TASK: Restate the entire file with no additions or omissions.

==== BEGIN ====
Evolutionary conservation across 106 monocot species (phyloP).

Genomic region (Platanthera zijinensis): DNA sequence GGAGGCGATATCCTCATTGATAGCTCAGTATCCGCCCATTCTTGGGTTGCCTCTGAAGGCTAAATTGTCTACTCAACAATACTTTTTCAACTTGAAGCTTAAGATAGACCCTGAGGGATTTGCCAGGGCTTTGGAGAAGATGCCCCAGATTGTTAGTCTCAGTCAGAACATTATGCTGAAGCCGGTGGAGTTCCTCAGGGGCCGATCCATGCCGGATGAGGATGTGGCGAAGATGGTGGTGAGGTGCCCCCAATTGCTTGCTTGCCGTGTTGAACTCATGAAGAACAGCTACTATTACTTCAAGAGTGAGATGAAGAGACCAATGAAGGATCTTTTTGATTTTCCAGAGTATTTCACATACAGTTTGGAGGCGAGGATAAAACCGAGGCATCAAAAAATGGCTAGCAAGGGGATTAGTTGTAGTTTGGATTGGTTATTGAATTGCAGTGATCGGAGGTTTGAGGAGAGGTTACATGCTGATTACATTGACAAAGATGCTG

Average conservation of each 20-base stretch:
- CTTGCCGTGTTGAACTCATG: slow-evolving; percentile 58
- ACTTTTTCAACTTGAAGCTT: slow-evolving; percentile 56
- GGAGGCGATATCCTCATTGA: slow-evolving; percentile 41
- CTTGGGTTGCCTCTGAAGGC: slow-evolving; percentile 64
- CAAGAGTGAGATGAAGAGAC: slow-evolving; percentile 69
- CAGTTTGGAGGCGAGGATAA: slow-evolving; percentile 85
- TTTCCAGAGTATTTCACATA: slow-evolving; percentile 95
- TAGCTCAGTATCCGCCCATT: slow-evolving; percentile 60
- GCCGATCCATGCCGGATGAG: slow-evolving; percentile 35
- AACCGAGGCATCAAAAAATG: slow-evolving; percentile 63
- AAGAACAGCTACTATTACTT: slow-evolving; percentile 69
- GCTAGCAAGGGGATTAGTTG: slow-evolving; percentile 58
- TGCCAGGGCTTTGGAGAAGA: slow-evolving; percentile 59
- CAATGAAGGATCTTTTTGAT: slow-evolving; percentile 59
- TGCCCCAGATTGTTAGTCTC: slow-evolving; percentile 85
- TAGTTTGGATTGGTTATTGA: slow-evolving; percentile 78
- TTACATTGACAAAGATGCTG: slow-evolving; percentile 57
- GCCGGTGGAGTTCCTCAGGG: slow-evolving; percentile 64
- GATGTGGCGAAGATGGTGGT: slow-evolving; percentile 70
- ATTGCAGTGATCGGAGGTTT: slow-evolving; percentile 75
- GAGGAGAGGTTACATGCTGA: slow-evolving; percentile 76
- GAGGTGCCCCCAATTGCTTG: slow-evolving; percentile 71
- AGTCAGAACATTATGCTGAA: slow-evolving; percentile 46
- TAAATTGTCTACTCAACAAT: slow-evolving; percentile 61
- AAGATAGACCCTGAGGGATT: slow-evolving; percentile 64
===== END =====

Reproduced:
Evolutionary conservation across 106 monocot species (phyloP).

Genomic region (Platanthera zijinensis): DNA sequence GGAGGCGATATCCTCATTGATAGCTCAGTATCCGCCCATTCTTGGGTTGCCTCTGAAGGCTAAATTGTCTACTCAACAATACTTTTTCAACTTGAAGCTTAAGATAGACCCTGAGGGATTTGCCAGGGCTTTGGAGAAGATGCCCCAGATTGTTAGTCTCAGTCAGAACATTATGCTGAAGCCGGTGGAGTTCCTCAGGGGCCGATCCATGCCGGATGAGGATGTGGCGAAGATGGTGGTGAGGTGCCCCCAATTGCTTGCTTGCCGTGTTGAACTCATGAAGAACAGCTACTATTACTTCAAGAGTGAGATGAAGAGACCAATGAAGGATCTTTTTGATTTTCCAGAGTATTTCACATACAGTTTGGAGGCGAGGATAAAACCGAGGCATCAAAAAATGGCTAGCAAGGGGATTAGTTGTAGTTTGGATTGGTTATTGAATTGCAGTGATCGGAGGTTTGAGGAGAGGTTACATGCTGATTACATTGACAAAGATGCTG

Average conservation of each 20-base stretch:
- CTTGCCGTGTTGAACTCATG: slow-evolving; percentile 58
- ACTTTTTCAACTTGAAGCTT: slow-evolving; percentile 56
- GGAGGCGATATCCTCATTGA: slow-evolving; percentile 41
- CTTGGGTTGCCTCTGAAGGC: slow-evolving; percentile 64
- CAAGAGTGAGATGAAGAGAC: slow-evolving; percentile 69
- CAGTTTGGAGGCGAGGATAA: slow-evolving; percentile 85
- TTTCCAGAGTATTTCACATA: slow-evolving; percentile 95
- TAGCTCAGTATCCGCCCATT: slow-evolving; percentile 60
- GCCGATCCATGCCGGATGAG: slow-evolving; percentile 35
- AACCGAGGCATCAAAAAATG: slow-evolving; percentile 63
- AAGAACAGCTACTATTACTT: slow-evolving; percentile 69
- GCTAGCAAGGGGATTAGTTG: slow-evolving; percentile 58
- TGCCAGGGCTTTGGAGAAGA: slow-evolving; percentile 59
- CAATGAAGGATCTTTTTGAT: slow-evolving; percentile 59
- TGCCCCAGATTGTTAGTCTC: slow-evolving; percentile 85
- TAGTTTGGATTGGTTATTGA: slow-evolving; percentile 78
- TTACATTGACAAAGATGCTG: slow-evolving; percentile 57
- GCCGGTGGAGTTCCTCAGGG: slow-evolving; percentile 64
- GATGTGGCGAAGATGGTGGT: slow-evolving; percentile 70
- ATTGCAGTGATCGGAGGTTT: slow-evolving; percentile 75
- GAGGAGAGGTTACATGCTGA: slow-evolving; percentile 76
- GAGGTGCCCCCAATTGCTTG: slow-evolving; percentile 71
- AGTCAGAACATTATGCTGAA: slow-evolving; percentile 46
- TAAATTGTCTACTCAACAAT: slow-evolving; percentile 61
- AAGATAGACCCTGAGGGATT: slow-evolving; percentile 64